When fully open, the flowers with their recurved petals resemble crowns, a possible explanation for another common name for this plant, Striped Prince’s Pine.

Striped Wintergreen (Chimaphila maculata) flower. Notice its resemblance to a tiny crown.

Striped Wintergreen (Chimaphila maculata) flower. Notice its resemblance to a tiny crown.

Striped Wintergreen’s primary pollinators are Bumble Bees (Bombus species), but Honey Bees (Apis mellifera) may also be enticed by nectar to visit the flowers.  If the bees help Striped Wintergreen successfully achieve pollination, the resulting fruit is visible throughout the winter.  These dry fruit capsules look like tiny turbans, or miniature winter squash split open at the seams to release the seeds inside.

Striped Wintergreen (Chimaphila maculata) fruit capsules.

Striped Wintergreen (Chimaphila maculata) fruit capsules.

The chemical compounds present in Striped Wintergreen, along with leathery, waxy-coated leaves, are generally effective in deterring herbivores. Deer don’t typically browse this plant, even though it’s one of only a few that are green in the winter.  But the photo below shows that someone, probably a Leaf-cutter Bee (Megachile species), has figured out a way to use parts of the leaves.  Leaf-cutter bees harvest regularly-shaped oval, circular or semi-circular pieces of leaves to construct cells in their nests.

Striped Wintergreen (Chimaphila maculata) with semi-circles removed from the leaf edges, probably by a Leaf-cutter Bee.

Striped Wintergreen (Chimaphila maculata) with semi-circles removed from the leaf edges, probably by a Leaf-cutter Bee.

Striped Wintergreen’s native range is the eastern third of the United States, north to a few locations in southern Ontario and Quebec provinces in Canada. It’s rare at the edges of its range, and is listed as endangered in Illinois, Maine, Ontario and Quebec, and exploitably vulnerable in New York state.

Experience some ‘Winter Love’ (another common name for Chimaphila maculata).  Look for Striped Wintergreen in winter, and you’ll know where to find it during the summer months when it’s in bloom.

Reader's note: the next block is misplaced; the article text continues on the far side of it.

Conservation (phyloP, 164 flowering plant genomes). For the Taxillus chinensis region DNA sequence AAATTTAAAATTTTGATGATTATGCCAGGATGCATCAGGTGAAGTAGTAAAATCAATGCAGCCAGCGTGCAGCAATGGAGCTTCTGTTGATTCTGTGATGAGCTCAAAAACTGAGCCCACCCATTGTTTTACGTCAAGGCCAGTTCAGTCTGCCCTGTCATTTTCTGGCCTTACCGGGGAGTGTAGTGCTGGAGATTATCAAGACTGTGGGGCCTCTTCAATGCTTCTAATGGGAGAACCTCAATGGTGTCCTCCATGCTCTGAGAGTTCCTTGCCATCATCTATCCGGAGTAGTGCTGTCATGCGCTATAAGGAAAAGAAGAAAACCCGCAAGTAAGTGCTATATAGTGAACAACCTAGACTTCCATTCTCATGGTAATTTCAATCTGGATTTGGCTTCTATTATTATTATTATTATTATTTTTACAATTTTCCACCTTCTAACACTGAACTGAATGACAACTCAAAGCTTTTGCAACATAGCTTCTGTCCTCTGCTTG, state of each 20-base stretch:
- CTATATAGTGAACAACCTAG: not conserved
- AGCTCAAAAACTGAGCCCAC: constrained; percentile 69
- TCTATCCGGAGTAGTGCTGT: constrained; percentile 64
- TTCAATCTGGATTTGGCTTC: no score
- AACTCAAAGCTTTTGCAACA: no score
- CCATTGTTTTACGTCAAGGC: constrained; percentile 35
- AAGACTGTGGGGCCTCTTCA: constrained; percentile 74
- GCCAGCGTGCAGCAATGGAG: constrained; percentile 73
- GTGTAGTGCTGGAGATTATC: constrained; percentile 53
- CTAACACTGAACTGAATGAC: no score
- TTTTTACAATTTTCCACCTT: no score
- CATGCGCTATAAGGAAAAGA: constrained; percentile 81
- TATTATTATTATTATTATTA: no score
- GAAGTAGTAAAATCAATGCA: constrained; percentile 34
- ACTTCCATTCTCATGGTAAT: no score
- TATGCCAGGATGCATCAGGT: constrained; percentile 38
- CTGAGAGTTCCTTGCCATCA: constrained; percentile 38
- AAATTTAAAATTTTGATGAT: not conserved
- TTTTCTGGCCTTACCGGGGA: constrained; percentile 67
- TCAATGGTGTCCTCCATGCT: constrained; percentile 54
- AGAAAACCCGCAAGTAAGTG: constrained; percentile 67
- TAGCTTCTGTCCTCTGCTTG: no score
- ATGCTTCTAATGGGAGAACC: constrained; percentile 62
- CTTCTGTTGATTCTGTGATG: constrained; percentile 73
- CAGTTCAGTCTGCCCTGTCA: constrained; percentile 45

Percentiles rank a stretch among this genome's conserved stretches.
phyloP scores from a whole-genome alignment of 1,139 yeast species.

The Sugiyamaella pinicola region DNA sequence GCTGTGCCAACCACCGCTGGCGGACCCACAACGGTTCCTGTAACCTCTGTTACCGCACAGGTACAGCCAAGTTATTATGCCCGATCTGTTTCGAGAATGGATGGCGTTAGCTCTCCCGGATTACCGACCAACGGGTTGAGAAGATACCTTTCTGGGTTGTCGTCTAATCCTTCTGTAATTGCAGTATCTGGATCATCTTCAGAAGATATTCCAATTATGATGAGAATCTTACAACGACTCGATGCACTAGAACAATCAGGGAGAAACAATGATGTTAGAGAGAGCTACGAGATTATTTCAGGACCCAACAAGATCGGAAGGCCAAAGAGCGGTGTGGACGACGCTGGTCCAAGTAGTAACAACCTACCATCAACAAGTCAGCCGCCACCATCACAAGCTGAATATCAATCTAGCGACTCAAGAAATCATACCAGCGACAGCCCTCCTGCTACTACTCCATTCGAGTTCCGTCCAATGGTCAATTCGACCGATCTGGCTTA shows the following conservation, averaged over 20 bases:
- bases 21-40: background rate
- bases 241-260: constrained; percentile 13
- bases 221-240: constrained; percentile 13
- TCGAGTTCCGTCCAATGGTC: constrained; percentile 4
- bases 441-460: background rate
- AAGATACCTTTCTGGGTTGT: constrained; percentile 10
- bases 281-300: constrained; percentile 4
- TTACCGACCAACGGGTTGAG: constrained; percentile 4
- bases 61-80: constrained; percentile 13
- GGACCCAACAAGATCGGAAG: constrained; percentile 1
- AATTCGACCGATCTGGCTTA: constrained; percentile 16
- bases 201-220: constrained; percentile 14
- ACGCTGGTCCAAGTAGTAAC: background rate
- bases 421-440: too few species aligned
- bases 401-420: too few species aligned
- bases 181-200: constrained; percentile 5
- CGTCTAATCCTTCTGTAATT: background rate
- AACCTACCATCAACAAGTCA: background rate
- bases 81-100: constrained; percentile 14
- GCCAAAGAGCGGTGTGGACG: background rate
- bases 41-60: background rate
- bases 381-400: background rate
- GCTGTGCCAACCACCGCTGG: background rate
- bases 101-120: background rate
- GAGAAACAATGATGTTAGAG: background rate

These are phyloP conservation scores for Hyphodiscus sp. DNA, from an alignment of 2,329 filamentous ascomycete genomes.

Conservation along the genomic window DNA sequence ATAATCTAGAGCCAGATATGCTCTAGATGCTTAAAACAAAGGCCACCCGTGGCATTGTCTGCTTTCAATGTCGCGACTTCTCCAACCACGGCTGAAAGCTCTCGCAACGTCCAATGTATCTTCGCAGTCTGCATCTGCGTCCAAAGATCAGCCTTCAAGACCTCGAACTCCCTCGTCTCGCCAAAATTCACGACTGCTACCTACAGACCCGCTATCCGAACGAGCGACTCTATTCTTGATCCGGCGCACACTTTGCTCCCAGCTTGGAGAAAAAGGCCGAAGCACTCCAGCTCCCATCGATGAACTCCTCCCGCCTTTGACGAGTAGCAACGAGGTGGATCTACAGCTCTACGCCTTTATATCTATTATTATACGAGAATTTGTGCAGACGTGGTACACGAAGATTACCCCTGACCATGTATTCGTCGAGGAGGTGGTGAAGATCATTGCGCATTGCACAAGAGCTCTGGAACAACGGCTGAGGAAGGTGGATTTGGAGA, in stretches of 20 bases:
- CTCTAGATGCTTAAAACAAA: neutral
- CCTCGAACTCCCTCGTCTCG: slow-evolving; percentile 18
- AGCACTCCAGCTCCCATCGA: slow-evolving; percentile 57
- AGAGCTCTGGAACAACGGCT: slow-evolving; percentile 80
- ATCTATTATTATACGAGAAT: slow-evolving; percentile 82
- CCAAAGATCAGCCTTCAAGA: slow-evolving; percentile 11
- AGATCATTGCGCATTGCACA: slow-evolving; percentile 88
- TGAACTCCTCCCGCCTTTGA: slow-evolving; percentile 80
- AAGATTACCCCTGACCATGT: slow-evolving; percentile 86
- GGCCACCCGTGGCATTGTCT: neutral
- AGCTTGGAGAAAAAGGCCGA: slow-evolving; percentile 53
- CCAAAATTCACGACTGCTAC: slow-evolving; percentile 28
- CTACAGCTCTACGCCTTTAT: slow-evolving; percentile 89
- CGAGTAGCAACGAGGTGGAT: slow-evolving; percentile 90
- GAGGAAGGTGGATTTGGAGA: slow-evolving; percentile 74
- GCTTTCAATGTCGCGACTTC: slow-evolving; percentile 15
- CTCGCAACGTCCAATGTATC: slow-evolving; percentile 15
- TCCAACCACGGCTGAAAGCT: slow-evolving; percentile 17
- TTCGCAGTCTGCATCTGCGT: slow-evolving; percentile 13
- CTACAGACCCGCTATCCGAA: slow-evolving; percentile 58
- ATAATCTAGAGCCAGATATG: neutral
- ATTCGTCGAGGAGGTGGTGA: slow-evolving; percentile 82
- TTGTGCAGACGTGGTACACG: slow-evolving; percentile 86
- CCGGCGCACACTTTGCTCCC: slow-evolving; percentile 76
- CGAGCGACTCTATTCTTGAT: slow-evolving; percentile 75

Striped Wintergreen (Chimaphila maculata) in bloom.

Striped Wintergreen (Chimaphila maculata) in bloom.

More Reasons to Love Winter

Reasons to Love Winter

An Orchid in Winter

Coralberry – A Winter Standout

What Winter Reveals:  Hoptrees

Late Winter Bird Food

A Winter Garden Can Be a Wildlife Habitat

Resources

Buhner, Stephen Harrod. Pipsissewa.  From Planting the Future, Saving Our Medicinal Herbs, edited by Gladstar, Rosemary and Hirsch, Pamela.  2000.

Eaton, Eric R.; Kauffman, Ken. Kaufman Field Guide to Insects of North America.  2007.

Eiseman, Charley; Charney, Noah. Tracks & Sign of Insects and Other Invertebrates. 2010.

Foster, Steven; Duke, James A. A Field Guide to Medicinal Plants and Herbs of Eastern and Central North America.  2000.

Martin, Laura C. Wildflower Folklore.  1984.

Rhoads, Ann Fowler; Block, Timothy A. The Plants of Pennsylvania.  2007

Evergreen Native Plant Database

Illinois Wildflowers

Lady Bird Johnson Wildflower Center

Native American Ethnobotany Database

USDA NRCS Plants Database

 

 

A Holiday Break

If you feel the need for a little break from all the holiday shopping and festivities, I recommend a walk in the woods.

If the ground isn’t snow-covered, you might look for Partridgeberry (Mitchella repens) while you are out walking. It’s a low evergreen perennial that creeps across the forest floor, resembling strings of tiny holiday garlands.